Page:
Planning Safe Field Trips

September 30, 2016 by Kayla Olson

As a childcare provider, field trips were both my worst nightmare and one of my favorite activities. The stress and anxiety of planning and keeping track of twelve two-year-olds in an unfamiliar place was daunting; however, seeing how much fun and how exciting it was for the kids made it all worth it in the end. That’s why, year after year, we would plan field trips to different places in our city. As much as I sometimes wanted to pull my hair out, it usually ended up being a super fun day.

Unfortunately, here at West Bend, we tend to hear the worst when it comes to field trips: Kids being left behind when the group leaves, kids getting hurt or severely sunburned, kids getting lost. Sometimes it’s hard to see the benefits of field trips through all the things that can go wrong.

Fortunately, it’s possible to plan and execute safe field trips. Here are a few tips that can go a long way toward making field trips easier and safer.5626773938_45ac5fc24c.jpg

  • Go to the field trip site beforehand without the kids. Unless you’re completely familiar with the site, this can be extremely helpful. Evaluate how busy it will be, identify unexpected hazards, and find the best places to park. Pick out a spot where you’ll meet with all the kids and chaperones before packing up to leave so you’ll be able to account for everyone.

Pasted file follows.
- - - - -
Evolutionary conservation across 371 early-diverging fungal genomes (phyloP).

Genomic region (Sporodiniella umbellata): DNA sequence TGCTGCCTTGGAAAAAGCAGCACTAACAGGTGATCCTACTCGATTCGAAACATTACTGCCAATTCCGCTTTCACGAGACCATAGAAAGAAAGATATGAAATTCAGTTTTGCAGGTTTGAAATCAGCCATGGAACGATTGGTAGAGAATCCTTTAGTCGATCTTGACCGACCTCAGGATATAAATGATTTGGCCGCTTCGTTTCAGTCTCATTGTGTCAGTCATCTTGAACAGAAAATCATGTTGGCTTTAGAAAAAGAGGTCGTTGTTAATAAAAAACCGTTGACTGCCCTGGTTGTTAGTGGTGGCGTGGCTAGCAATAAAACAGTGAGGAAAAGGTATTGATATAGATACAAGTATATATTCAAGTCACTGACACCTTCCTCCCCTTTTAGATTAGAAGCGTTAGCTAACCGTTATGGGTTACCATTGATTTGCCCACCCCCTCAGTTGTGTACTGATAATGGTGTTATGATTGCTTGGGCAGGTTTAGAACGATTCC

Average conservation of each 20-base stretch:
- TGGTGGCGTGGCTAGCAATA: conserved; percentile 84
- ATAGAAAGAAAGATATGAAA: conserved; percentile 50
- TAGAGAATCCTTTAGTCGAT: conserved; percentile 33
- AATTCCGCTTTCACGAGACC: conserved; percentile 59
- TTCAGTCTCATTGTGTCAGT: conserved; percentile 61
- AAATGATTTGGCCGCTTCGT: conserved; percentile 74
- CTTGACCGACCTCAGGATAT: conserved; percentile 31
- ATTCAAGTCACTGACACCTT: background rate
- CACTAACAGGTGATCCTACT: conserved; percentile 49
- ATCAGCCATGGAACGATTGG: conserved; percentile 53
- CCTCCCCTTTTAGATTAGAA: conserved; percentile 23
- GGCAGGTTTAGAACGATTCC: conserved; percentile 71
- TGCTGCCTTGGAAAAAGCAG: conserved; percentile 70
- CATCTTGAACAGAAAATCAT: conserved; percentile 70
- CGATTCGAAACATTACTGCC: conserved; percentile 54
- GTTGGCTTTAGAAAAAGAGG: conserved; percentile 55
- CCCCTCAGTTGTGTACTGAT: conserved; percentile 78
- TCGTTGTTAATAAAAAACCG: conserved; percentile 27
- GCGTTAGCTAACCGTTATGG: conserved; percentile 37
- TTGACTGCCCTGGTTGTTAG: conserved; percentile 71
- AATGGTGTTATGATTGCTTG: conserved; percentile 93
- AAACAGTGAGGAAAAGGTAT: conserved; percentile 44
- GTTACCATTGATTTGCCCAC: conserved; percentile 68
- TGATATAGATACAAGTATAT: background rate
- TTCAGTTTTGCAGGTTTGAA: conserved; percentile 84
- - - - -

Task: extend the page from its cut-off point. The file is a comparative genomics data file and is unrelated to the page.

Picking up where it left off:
• Assign children to chaperones and assign field trip buddies. While it’s tempting to allow chaperones to hang out with just their own kids, assign them a few of their child’s friends. This way you can break your larger group into smaller ones and the smaller groups can wander off in different directions. Of course, keep challenging children with the teachers. If the kids are old enough, assign each child a field trip buddy.
  • Count, count, and count again. Do name-to-face counts before and after loading children onto the bus or van. If the kids are old enough, do a roll call. This is the only way to ensure no child is left behind. I would count all day long on a field trip.
  • If possible, have the kids wear matching shirts/one color. One room at my old center made field trip shirts with rhinos on them every year. They were so easy to spot! If you’re going to a children’s museum or any other event with other groups of children, anything to make your kids stand out is helpful.
  • Make sure the kids know the rules. Start talking about the field trip beforehand. Talk about how important it is to listen and follow directions. Kids do better if they’re prepared beforehand and know what’s expected of them.
  • Bring emergency contact cards, medications, and a first aid kit. Be sure to bring any medication that might be needed on the trip, like EpiPens or inhalers. In addition, it’s important to have parent or guardian contact information for all the kids in case of an emergency.

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